General pronunciation: mathematical formulas

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New Member

I'm dealing with CAE-systems (Fluent, ANSYS). Up-to-date software is supplied with different "User manuals". To perform appropriate analysis I have to translate some theoretical reference. It's not that simple, but I can do that. :)

And here's my problem. How can I read in English a mathematical expression like this one?


Every mathematical term has it's name, but I'm ambarassed with to long sentences. And I try to find some "spoken", or symplyfied way to talk about formulas, laws and equations in English. Moreover, it's important issue for me, because most of the derived units, of Thermal Conductivity [W/m-K] or Specific Heat [J/Kg-K] are seemed to be spoken almost the same way.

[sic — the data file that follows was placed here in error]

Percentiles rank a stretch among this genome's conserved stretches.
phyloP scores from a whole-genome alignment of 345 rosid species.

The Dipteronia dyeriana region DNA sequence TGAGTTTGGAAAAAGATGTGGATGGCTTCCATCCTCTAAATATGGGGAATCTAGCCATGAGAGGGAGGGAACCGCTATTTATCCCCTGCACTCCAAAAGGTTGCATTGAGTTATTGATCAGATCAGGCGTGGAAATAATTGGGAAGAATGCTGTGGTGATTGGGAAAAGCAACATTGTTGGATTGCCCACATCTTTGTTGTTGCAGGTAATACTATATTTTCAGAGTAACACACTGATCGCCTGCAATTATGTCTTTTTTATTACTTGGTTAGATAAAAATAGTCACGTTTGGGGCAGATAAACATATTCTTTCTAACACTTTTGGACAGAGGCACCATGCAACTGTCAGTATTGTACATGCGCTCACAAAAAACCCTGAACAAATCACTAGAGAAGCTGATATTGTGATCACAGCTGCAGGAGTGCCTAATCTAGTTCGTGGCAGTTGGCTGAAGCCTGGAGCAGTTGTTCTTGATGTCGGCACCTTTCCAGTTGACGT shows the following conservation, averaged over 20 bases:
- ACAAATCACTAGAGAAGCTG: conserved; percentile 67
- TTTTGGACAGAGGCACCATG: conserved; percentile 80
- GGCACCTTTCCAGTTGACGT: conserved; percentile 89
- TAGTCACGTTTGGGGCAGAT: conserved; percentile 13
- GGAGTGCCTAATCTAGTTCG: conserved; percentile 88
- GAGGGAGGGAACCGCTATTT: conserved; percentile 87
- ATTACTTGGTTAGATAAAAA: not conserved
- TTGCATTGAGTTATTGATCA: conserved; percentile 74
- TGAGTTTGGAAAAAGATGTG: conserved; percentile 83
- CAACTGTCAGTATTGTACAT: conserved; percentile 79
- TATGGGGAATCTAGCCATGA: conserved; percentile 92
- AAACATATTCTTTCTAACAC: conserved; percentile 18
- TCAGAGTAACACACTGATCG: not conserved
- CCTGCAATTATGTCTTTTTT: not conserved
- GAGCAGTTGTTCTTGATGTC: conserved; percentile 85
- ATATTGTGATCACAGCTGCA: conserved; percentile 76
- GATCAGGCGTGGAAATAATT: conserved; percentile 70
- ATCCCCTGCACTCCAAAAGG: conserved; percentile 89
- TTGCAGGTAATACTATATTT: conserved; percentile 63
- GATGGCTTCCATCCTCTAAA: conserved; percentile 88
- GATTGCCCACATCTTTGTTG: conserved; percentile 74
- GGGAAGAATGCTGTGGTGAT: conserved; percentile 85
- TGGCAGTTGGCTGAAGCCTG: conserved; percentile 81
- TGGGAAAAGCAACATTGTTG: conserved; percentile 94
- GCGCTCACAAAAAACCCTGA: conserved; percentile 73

I have a dictionary but there is only definitions and there's no any information about "how to read" particular formula. It means, that if an author wants to write exprssion, it will be written in symbols, but not in the text.
  • Eigenfunction

    Senior Member
    England - English
    There are some variations between people/schools, but for the example you give:
    "partial dee by dee ex of rho u phi equals partial dee by dee ex of capital gamma times partial dee phi by dee ex.

    Instead of partial dee by dee ex of… You can say partial derivative of … with respect to ex. or partial derivative with respect to ex. These forms are more wordy and possibly more elegant in some cases, but they can be more difficult to read and follow because they are less similar to the written expression.
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